If you are so inclined, and because this blog is all about creating and repurposing things you may have lying around your house and/or garage, below are a few photos taken at various stages of completion. Most of the materials we used were what we already had, such as the uber-heavy MDF board; the only thing we bought was an aluminum kickplate from the Depot, which Paco carefully cut down for the curvy roof. Oh, maybe a little paint, too, but most folks have some of that lying around and when it's a tiny little trailer you don't need much.
Step One: Make a pattern. This was easy as there were lots of plans online to choose from. This is the one I started with and then improvised:

It's just amazing what you can find on the Interline when you Do the Google.
Then I handed it off to Paco with a very loose set of instructions, such as wheels that actually turned and a curvy tin roof. Wasting no time, Paco disappeared into his workshop where he keeps the Man Tools and went to work. It wasn't long before he emerged with this:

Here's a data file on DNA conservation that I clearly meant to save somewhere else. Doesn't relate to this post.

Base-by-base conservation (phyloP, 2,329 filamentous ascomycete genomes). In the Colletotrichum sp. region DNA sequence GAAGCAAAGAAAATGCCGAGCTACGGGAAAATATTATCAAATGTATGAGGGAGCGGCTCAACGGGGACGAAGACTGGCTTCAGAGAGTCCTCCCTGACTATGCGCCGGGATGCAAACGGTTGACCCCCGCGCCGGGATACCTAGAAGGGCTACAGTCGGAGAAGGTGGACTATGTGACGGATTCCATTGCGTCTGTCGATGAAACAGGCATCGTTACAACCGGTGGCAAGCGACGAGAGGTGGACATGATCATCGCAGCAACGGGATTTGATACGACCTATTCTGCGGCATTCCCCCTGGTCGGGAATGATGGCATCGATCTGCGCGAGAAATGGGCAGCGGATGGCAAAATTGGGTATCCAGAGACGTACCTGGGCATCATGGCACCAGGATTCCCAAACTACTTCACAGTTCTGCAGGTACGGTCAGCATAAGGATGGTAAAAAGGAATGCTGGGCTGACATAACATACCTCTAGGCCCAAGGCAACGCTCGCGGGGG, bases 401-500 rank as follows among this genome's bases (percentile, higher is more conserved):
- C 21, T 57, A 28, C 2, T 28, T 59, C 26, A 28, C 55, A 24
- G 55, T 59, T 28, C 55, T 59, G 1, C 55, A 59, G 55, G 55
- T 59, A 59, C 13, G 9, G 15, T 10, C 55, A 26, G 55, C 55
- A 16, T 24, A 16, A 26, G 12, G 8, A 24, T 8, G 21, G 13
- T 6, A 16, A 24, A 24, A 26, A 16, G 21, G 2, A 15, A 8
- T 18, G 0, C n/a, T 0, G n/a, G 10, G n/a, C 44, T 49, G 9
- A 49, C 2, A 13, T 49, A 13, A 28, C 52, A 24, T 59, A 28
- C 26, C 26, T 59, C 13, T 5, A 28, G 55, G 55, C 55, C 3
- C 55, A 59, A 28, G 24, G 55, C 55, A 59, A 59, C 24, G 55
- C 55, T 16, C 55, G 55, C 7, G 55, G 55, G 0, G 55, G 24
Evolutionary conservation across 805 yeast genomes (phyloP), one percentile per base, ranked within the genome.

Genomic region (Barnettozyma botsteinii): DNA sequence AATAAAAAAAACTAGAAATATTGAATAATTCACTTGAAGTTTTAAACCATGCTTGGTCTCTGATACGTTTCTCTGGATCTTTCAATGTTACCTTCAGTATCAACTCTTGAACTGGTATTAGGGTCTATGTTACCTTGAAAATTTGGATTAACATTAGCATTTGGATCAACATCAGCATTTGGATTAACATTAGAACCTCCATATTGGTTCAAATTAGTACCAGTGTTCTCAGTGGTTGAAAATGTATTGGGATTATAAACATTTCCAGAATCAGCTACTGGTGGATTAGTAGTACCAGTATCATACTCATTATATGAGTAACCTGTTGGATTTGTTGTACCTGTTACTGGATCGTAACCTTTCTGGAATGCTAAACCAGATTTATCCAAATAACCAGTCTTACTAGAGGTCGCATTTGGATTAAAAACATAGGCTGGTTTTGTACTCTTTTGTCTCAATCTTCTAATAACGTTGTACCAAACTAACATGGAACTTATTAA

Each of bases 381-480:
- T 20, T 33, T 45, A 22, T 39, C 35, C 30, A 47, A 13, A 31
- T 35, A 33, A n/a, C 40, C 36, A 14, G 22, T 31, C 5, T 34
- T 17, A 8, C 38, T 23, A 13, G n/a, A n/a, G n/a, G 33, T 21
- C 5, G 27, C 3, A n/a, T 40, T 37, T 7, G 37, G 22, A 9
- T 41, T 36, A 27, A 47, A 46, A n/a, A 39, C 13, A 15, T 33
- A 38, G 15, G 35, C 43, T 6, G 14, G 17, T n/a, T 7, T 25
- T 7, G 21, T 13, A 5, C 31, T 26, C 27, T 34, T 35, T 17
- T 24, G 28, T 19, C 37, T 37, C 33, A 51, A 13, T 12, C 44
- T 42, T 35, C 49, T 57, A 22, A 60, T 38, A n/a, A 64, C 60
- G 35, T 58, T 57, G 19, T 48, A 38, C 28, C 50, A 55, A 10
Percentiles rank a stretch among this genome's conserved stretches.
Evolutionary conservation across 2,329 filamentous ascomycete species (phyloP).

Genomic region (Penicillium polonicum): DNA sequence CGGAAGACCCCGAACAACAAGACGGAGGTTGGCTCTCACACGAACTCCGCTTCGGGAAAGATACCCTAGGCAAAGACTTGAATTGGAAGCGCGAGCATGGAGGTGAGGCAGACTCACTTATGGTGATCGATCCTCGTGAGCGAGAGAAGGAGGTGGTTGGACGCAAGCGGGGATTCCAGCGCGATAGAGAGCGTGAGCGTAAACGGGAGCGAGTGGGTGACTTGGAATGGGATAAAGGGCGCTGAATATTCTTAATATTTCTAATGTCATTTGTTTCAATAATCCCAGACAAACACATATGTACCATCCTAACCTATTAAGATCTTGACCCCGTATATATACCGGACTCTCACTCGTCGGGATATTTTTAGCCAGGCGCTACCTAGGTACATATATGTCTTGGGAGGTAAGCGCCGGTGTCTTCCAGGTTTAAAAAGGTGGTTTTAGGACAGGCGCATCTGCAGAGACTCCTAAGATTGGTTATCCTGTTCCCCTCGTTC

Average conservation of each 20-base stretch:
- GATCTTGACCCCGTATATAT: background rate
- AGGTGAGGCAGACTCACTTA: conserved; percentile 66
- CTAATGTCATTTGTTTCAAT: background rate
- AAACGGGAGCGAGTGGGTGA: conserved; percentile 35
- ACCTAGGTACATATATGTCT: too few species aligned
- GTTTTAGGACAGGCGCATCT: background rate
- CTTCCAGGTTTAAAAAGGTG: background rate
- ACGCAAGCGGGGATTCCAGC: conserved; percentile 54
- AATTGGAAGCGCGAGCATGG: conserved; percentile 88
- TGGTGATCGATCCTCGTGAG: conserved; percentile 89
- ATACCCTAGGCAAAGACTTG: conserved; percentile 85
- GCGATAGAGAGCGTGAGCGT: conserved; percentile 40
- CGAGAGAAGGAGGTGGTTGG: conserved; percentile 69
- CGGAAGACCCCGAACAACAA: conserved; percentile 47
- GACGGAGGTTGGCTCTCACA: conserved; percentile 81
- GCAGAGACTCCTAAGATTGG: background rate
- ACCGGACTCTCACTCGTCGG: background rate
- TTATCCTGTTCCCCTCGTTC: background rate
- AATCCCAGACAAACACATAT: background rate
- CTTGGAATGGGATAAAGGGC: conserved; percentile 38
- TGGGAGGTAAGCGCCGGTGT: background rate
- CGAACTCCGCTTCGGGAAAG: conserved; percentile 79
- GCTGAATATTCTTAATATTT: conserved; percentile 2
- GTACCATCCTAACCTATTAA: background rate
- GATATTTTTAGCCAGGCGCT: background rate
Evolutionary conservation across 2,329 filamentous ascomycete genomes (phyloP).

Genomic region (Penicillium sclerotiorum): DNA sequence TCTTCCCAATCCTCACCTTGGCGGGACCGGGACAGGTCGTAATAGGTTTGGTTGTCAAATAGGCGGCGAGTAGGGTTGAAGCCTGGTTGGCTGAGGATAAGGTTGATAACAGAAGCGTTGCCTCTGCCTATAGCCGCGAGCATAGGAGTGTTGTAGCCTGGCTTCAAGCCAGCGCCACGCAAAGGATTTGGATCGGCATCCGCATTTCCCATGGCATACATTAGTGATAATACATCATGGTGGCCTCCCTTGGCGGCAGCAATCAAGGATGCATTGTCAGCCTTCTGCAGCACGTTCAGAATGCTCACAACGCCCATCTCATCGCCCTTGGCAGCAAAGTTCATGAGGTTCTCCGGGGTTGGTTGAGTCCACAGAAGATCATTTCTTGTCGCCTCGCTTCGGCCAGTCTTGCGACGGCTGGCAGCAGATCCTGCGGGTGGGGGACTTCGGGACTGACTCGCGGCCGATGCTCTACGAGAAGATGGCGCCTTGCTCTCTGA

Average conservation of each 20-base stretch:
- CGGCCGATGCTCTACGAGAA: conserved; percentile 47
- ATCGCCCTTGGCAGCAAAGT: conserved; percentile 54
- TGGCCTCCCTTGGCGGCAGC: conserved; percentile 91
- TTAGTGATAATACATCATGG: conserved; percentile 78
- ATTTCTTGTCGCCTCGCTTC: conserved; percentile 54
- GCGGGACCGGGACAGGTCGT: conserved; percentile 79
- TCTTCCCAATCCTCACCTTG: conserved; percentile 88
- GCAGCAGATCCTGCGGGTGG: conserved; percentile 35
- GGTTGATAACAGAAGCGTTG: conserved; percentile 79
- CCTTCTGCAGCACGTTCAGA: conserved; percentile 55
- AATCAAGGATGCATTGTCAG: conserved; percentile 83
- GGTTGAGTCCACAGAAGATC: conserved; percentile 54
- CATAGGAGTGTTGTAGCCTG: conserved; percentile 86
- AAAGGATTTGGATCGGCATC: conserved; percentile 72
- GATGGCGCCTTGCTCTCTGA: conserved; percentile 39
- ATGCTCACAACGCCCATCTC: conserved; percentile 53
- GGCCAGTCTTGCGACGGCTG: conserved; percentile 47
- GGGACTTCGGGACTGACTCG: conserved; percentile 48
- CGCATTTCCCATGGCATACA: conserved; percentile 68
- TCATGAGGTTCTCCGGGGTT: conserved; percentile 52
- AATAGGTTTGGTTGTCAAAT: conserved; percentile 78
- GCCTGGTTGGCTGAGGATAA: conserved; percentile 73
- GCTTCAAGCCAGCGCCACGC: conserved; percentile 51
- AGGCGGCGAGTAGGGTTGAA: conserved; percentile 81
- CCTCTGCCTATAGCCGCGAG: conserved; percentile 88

This is the rough version of the birdhouse, complete with fenders and tires.
Now it was my turn to start painting. No pressure.
How does that man do it? In a matter of hours he had sawed, ripped and chiseled his way to create this masterpiece of engineering. I guess one explanation is that he IS an engineer so of course it would be perfect. Plus, he is creative, artistic and just so handy with those Man Tools.
Step Two: Paint. Get out your paint pots and put on your smock. Since I consider tomato red and bright yellow to be true retro colors naturally I chose them for the exterior of the trailer. Don't worry about scaring the birds away with bright colors as they actually are attracted to them. This is evidenced by their continued attacks on our homegrown tomatoes, whose bright red skin is like a shiny beacon daring the birds to swoop down and help themselves to our crop. Regardless, here is the finished product, painted and ready to be hitched to the star car of the highest bidder:

That's a Scissor-Tail Flycatcher adorning the name of our trailer-birdhouse.
It's all about the birds.

Vanity plates are a must-have.
Someone on my Facebook page left a comment asking if we were planning on vacationing soon in it (not realizing the actual tiny scale) and I commented to the effect that only after I had lost 100+lbs. I am flattered that it looked so authentic!